First time at street/portrait photography

Discussion in 'The Gallery' started by Zzapped, Jan 16, 2017.

  1. Zzapped

    Zzapped Member

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    Hi All.

    Im mostly used to landscape shooter and a very amateur one at that, Ive just returned from another trip to Cambodia and ive done the temples to death so i tried stepping our of my comfort zone and had a go at some street/portrait type stuff in a couple of the outer small villages. Can I get some honest constructive feedback from you guys, these are mostly unedited except for a crop here and there

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  2. broccoli

    broccoli Member

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    I'm not a photographer, just an observer*, so I can't tell you anything about the photographic aspects. I like them, the subjects have interesting faces. I would consider how you frame the shots. How much background compared to person, where the person is and how much of them is in it, that type of thing. For example, my feeling is with the girl that I'd have less of the shelf above her head and more of the counter in it, and with the young kids the platform to the right of them distracts attention from them, when they should be the "stars" of the piece.

    (*I draw pictures, not take photographs)

    I've gone back and looked at them again (and again), you've captured the subjects so that they look interesting and you want to look at them.
     
  3. lonewolf1983

    lonewolf1983 Member

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    certainly no expert in street photography but my thoughts

    I like #1, 2 and 4 the best.
    They have context in the background and are showing some character (I like the lighting too).
    I imagine it hard to get anything other than a boring expression or fake smile
     
  4. MR CHILLED

    MR CHILLED D'oh!

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    Nice Zapped, lovely set of photos, well done.
     
  5. FranchiseJuan

    FranchiseJuan Member

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    Expressions are all good, should try for some eye contact if you can (I know not always possible). For this type of work I would normally shoot a little wider. Show a little more of the surroundings so the viewer has more a sense of time and place. Think to yourself: 'What is the story of my subject? What is the story I am trying to tell? How best do I tell it?' If this sounds like you might need to engage more with your subject, well you would be correct!

    None of the photos you posted are bad, in fact they are all pretty good, but then there is always that next level to strive for. Of the ones you posted the second one is the best.
     
  6. Ratzz

    Ratzz Member

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    I also am just a weak amateur, but I do like to do portraits. I'm not personally a fan of sticking the subject directly in the middle of the photo, even for portraits.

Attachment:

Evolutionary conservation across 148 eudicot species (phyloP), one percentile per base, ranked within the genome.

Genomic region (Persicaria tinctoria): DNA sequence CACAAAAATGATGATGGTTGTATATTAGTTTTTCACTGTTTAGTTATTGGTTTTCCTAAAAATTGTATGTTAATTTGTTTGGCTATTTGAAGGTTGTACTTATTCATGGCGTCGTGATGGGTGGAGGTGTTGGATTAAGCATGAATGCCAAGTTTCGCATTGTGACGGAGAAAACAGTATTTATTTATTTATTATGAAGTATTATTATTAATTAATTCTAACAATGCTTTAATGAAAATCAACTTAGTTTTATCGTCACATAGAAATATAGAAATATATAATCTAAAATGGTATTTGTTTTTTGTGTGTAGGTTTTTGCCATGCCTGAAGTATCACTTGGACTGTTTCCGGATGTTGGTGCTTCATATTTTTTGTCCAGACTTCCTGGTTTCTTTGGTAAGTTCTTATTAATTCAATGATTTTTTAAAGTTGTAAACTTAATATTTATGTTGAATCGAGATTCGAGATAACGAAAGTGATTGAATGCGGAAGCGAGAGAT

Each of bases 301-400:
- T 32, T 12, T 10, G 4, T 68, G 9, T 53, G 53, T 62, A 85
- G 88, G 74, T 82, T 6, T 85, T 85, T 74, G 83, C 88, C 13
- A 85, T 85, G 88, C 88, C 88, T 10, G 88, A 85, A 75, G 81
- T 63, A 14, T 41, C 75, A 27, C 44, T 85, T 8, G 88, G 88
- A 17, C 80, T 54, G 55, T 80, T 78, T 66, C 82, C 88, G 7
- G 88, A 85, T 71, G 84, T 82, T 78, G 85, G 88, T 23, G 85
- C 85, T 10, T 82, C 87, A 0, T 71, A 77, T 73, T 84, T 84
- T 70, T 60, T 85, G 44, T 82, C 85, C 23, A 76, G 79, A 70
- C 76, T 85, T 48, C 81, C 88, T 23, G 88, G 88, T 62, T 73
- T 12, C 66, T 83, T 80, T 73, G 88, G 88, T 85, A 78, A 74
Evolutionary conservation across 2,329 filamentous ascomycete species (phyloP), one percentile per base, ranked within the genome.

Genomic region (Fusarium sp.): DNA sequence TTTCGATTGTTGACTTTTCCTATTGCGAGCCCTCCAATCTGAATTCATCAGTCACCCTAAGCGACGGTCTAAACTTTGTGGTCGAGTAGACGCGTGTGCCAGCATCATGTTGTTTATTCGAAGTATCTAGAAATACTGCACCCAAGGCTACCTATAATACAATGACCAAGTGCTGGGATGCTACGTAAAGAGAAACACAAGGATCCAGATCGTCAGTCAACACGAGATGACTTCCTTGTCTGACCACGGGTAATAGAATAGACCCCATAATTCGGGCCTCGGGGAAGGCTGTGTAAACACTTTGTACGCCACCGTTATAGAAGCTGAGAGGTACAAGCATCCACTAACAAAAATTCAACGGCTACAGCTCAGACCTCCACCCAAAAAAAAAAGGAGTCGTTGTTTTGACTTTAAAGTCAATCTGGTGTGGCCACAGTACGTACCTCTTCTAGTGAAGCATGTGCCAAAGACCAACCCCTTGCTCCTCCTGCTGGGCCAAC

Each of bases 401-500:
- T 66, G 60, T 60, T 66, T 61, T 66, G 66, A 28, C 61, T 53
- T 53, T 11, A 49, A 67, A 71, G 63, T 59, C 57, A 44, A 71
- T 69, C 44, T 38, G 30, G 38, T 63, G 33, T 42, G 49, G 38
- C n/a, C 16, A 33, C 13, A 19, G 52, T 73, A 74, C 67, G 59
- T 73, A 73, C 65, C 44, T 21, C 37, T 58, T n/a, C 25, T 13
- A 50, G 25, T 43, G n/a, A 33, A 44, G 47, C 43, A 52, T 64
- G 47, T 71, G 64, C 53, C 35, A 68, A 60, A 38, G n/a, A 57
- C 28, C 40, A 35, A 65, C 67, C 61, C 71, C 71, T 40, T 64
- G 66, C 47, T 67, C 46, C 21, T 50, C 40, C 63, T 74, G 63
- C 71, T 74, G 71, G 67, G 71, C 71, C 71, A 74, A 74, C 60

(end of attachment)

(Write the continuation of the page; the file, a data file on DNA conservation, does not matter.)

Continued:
I don't know why, but for me it works better if the subject is off centre on the photo. I usually take a wider shot, and experiment with crops until I get the subject somewhere I'd like them to be.

    The second shot is great, I love the perfect depth with both foreground and background out of focus. Just to the left of her head on one of the shelves is a box that, out of focus, could even be imagined as having a photo of her on it..

    She kinda has that Mona Lisa enigmatic smile thing happening too. Great shot in particular but all nice shots.
     
  7. EvilGenius

    EvilGenius Member

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    No.5 is my pick :thumbup:

    Agree with the comments about the subjects being off centre and the shot a little wider. I think it gives you more room to show the person in a place, rather than just the person themselves, you know, let the photo take the viewer to Cambodia with you so to speak.

    Also not sure what's happening in the last one, but seems something has gone wrong with the skin tones, he has a green tinge in the centre of his face and a not so nice transition from highlights to shadow around that.
     
  8. MichaelRitter

    MichaelRitter Member

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    Number 5 is also my pick and I find a lot of shadowing on the faces.
     
  9. OP
    OP
    Zzapped

    Zzapped Member

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    Thanks for all the feedback.........very helpful. Im not sure what went on with the last one, It looks a lot different on my work screen to my home screen, may need to readdress that one. again, thanks for the tips and feedback
     
  10. EvilGenius

    EvilGenius Member

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    Having another look at the last one myself now on my work 4K screen, at full res the colours and shadowing look fine. I'm thinking it's just a combination of lousy compression from flickr when it presents the image at smaller sizes and my monitor at home not being up to scratch.

    Thinking about it I've noticed similar effects on my own images, eg this one where I've had terrible blocky effects around the moon, but it looks fine here.
     
  11. stenchlord

    stenchlord Member

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    I think they're all really great portraits but they don't feel like street photography to me.

    Maybe it's just me but what I enjoy about street photography is interpreting a story from the scene. I like to be able to look at a shot and think, I wonder how that scenario came about to end up captured in that photograph.

    #2 and #5 just left me wanting to know more about their surroundings.
     

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